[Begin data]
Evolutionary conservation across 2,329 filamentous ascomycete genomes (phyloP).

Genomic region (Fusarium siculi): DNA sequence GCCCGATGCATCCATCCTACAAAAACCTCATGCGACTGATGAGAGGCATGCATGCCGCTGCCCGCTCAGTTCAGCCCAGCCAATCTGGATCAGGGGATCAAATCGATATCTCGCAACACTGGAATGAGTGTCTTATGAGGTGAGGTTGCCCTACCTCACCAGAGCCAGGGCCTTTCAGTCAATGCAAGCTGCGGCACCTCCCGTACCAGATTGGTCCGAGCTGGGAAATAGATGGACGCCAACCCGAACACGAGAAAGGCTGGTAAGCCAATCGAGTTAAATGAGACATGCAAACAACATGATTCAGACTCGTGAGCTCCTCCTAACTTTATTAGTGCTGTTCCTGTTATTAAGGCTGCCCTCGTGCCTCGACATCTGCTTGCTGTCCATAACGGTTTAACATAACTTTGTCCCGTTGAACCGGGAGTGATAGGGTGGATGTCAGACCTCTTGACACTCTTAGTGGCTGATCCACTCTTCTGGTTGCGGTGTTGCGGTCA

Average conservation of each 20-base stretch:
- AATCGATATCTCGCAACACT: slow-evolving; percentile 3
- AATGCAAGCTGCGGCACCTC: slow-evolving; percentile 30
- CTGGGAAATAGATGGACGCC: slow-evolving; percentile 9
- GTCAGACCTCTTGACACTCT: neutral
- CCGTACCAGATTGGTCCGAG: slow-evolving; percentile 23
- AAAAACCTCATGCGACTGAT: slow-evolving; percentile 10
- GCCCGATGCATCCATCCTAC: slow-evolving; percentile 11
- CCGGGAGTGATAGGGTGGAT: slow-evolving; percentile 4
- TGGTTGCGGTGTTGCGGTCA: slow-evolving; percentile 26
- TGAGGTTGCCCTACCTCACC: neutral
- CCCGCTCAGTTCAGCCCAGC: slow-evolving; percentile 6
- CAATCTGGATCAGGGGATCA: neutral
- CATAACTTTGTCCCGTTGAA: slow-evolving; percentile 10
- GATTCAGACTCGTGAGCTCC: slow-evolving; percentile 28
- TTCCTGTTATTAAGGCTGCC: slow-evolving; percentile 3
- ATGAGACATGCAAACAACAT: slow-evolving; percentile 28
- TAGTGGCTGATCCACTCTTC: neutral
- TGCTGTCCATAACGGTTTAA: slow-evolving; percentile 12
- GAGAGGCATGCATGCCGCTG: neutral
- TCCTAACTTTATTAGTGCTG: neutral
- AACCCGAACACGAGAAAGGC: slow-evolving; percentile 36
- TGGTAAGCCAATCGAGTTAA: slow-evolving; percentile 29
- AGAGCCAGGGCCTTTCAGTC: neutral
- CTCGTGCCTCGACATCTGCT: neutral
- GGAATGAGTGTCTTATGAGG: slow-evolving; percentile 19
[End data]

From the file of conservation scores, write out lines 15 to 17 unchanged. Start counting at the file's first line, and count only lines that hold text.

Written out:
- CAATCTGGATCAGGGGATCA: neutral
- CATAACTTTGTCCCGTTGAA: slow-evolving; percentile 10
- GATTCAGACTCGTGAGCTCC: slow-evolving; percentile 28